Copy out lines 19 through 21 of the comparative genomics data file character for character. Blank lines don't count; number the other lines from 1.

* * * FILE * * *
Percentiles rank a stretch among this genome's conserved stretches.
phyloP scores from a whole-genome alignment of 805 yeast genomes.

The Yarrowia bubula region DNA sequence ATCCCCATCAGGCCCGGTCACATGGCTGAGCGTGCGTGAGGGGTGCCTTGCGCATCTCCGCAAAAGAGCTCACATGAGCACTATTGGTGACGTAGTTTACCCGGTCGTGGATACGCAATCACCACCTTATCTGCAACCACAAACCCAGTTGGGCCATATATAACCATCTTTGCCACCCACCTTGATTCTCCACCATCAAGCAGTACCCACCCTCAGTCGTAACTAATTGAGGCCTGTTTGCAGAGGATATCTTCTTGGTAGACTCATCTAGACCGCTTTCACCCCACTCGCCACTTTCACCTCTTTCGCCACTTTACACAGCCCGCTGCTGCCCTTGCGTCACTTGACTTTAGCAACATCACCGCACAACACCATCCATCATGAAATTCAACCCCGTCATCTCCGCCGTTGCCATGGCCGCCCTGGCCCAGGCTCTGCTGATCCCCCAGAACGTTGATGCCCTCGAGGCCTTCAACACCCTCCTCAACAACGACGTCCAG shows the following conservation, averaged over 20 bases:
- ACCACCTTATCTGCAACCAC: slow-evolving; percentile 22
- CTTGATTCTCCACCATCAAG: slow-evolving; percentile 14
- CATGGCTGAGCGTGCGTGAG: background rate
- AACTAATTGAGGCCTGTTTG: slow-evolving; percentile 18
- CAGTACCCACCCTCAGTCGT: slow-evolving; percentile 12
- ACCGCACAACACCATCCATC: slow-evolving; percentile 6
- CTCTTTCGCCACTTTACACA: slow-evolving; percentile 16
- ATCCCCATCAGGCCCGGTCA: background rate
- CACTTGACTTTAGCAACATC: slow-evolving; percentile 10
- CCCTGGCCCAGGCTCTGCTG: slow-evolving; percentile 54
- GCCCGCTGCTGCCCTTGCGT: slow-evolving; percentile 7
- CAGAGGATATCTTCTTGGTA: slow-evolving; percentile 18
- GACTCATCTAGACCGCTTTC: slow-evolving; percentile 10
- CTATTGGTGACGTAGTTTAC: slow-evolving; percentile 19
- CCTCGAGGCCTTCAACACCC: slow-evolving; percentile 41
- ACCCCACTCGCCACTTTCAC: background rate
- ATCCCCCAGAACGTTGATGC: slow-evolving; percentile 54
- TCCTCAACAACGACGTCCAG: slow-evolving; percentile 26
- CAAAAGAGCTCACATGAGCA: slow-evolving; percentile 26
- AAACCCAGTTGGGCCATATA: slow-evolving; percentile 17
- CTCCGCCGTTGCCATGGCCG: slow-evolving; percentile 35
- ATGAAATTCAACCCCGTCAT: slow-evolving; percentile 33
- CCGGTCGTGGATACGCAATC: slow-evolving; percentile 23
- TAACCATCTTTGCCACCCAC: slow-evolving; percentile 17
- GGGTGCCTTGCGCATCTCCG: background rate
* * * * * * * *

- ACCCCACTCGCCACTTTCAC: background rate
- ATCCCCCAGAACGTTGATGC: slow-evolving; percentile 54
- TCCTCAACAACGACGTCCAG: slow-evolving; percentile 26